these only three (including a rail confined to the damp summits of the islands) 
are new species. Considering the wandering habits of the gulls, I was surprised to 
find that the species inhabiting these islands is peculiar, but allied to one from 
the southern parts of South America. The far greater peculiarity of the land- 
birds, namely, twenty-five out of twenty-six being new species or at least new 


races, compared with the waders and web-footed birds, is in accordance with the 
greater range which these latter orders have in all parts of the world. We shall 
hereafter see this law of aquatic forms, whether marine or fresh-water, being 
less peculiar at any given point of the earth's surface than the terrestrial forms 
of the same classes, strikingly illustrated in the shells, and in a lesser degree in 
the insects of this archipelago. 

Two of the waders are rather smaller than the same species brought 
from other places: the swallow is also smaller, though it is doubtful whether or 
not it is distinct from its analogue. The two owls, the two tyrant fly-catchers 
(Pyrocephalus) and the dove, are also smaller than the analogous but distinct 
species, to which they are most nearly related; on the other hand, the gull is 
rather larger. The two owls, the swallow, all three species of mocking-thrush, 
the dove in its separate colours though not in its whole plumage, the Totanus,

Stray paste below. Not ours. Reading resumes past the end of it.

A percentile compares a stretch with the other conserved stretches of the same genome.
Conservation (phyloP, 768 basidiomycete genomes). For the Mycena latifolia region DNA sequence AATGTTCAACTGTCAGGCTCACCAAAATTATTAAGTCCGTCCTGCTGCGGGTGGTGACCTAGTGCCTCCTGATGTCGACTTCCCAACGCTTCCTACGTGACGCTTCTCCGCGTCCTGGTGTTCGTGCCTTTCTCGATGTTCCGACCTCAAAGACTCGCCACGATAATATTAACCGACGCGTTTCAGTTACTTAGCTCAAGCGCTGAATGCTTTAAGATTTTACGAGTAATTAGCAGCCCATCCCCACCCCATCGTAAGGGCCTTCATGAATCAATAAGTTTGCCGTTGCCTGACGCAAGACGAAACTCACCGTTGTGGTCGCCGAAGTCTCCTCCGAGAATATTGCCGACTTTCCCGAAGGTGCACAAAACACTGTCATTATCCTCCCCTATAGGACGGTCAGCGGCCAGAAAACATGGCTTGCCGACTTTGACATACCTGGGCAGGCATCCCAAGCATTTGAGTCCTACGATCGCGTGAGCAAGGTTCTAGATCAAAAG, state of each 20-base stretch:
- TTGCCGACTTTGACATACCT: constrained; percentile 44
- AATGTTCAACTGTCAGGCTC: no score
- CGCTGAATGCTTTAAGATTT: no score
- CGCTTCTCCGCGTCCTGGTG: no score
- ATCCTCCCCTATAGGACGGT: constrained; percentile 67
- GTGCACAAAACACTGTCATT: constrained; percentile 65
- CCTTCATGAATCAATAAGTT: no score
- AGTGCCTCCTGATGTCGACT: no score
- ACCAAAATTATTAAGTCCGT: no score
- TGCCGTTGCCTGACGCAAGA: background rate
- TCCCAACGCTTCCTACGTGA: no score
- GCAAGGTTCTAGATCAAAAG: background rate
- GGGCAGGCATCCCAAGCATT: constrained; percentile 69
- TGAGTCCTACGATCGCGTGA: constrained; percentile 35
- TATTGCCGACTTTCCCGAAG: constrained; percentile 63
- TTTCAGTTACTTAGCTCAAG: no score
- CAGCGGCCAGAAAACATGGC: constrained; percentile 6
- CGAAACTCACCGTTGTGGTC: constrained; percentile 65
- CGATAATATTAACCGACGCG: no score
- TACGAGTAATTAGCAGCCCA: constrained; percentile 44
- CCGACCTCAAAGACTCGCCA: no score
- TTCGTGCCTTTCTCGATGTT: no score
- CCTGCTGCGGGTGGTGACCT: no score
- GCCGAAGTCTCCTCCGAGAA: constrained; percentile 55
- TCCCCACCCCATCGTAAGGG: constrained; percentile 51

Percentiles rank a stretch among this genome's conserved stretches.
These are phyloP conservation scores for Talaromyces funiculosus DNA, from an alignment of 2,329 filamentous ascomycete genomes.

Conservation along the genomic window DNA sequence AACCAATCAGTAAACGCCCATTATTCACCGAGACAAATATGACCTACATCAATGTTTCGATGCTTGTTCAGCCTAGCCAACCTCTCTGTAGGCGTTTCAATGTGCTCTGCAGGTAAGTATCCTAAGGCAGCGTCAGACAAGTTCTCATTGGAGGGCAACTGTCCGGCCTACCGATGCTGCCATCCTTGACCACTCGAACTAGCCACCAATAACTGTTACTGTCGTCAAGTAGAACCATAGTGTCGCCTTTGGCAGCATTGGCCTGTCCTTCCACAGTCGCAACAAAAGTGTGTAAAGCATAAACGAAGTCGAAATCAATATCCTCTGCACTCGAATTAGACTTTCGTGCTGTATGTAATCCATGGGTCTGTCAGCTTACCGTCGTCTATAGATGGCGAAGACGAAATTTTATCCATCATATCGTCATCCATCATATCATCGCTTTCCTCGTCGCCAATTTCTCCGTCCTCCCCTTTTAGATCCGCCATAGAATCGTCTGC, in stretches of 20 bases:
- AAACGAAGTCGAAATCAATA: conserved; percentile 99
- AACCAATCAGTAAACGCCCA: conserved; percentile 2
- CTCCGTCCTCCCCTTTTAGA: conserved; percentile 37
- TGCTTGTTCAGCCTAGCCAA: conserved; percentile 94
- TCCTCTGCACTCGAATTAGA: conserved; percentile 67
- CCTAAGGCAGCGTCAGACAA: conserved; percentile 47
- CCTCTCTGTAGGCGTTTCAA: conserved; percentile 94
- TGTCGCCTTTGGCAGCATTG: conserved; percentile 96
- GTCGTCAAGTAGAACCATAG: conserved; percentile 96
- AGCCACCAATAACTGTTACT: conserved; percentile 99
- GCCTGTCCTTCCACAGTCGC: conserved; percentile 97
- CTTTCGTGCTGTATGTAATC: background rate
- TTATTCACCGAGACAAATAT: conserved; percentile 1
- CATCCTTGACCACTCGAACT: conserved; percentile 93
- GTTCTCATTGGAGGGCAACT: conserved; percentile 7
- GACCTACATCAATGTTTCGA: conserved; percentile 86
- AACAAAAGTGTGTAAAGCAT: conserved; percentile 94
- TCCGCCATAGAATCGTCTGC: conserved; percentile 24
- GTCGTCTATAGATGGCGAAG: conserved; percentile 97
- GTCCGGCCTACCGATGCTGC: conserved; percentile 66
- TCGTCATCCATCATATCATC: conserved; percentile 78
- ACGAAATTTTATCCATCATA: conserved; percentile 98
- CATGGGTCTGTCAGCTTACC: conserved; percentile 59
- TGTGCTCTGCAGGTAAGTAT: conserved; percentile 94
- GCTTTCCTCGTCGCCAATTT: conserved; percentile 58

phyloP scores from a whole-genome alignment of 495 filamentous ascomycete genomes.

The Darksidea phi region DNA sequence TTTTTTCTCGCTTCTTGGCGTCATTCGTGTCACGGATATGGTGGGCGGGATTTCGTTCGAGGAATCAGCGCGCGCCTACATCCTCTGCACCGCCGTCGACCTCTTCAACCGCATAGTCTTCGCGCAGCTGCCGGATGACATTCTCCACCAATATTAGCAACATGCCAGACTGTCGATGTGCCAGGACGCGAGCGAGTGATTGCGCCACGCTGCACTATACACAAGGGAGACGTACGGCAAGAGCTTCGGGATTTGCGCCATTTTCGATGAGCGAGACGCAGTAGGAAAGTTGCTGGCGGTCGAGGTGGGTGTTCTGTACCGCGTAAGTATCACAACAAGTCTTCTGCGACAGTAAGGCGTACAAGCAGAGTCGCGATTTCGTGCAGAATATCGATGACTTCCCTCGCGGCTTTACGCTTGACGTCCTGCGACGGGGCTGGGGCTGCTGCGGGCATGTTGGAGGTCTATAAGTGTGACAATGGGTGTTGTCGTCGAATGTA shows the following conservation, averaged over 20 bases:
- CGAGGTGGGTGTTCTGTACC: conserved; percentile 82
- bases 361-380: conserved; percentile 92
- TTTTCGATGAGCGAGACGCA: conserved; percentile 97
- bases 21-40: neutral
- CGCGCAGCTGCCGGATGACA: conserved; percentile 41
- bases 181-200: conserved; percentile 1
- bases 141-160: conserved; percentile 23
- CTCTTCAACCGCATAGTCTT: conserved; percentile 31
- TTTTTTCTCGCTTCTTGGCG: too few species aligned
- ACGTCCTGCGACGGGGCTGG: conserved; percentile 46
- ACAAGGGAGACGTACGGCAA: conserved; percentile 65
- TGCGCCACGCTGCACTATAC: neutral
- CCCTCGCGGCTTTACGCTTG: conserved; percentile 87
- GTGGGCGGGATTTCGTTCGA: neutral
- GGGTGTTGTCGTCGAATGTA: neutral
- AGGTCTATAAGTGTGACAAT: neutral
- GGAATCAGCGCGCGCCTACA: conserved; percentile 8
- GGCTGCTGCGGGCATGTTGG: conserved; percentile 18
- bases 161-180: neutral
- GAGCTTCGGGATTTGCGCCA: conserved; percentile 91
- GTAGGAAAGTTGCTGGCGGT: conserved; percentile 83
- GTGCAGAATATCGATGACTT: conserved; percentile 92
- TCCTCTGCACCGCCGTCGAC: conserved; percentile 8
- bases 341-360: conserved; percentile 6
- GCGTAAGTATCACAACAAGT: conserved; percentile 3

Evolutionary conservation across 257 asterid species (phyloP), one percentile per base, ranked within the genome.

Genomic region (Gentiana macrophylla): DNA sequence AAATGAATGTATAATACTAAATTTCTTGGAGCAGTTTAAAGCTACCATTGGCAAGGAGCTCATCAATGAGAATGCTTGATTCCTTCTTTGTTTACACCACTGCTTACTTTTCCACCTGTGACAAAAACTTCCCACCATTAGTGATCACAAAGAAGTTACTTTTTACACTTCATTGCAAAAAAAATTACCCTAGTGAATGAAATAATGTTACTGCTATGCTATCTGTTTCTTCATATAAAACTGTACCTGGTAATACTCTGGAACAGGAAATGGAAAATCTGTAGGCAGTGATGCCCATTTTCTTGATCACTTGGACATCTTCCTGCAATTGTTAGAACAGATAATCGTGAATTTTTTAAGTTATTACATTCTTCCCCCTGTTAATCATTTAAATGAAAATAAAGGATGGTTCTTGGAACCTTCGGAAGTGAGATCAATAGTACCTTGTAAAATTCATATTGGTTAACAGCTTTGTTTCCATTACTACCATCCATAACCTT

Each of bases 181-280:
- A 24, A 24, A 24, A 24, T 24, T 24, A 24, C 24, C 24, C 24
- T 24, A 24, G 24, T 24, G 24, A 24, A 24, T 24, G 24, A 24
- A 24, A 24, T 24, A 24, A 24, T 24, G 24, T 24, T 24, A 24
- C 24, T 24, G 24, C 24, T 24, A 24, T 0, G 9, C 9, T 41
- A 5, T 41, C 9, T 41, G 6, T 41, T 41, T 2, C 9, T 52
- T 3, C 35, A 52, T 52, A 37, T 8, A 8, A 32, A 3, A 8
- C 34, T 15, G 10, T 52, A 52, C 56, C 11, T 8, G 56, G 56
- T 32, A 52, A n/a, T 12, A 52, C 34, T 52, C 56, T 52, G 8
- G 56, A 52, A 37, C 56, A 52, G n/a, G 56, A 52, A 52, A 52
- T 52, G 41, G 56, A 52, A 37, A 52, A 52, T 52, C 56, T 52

and the gull, are likewise duskier coloured than their analogous species; and in 
the case of the mocking-thrush and Totanus, than any other species of the two 
genera. With the exception of a wren with a fine yellow breast, and of a tyrant 
fly-catcher with a scarlet tuft and breast, none of the birds are brilliantly 
coloured, as might have been expected in an equatorial district. Hence it would 
appear probable, that the same causes which here make the immigrants of some 
species smaller, make most of the peculiar Galapageian species also smaller, as 
well as very generally more dusky coloured. All the plants have a wretched, 
weedy appearance, and I did not see one beautiful flower. The insects, again, are 
small sized and dull coloured, and, as Mr. Waterhouse informs me, there is 
nothing in their general appearance which would have led him to imagine that 
they had come from under the equator. The birds, plants, and insects have a 
desert character, and are not more brilliantly coloured than those from southern 
Patagonia; we may, therefore, conclude that the usual gaudy colouring of the 
intertropical productions, is not related either to the heat or light of those zones, 
but to some other cause, perhaps to the conditions of existence being generally 
favourable to life. 

. . . Dr. Hooker informs me that the Flora has an undoubted Western 
American character; nor can he detect in it any affinity with that of the Pacific. 
If, therefore, we except the eighteen marine, the one fresh-water, and one land- 
shell, which have apparently come here as colonists from the central islands of 
the Pacific, and likewise the one distinct Pacific species of the Galapageian group 
of finches, we see that this archipelago, though standing in the Pacific Ocean, is 
zoologically part of America. 

If this character were owing merely to immigrants from America, there 
would be little remarkable in it; but we see that a vast majority of all the land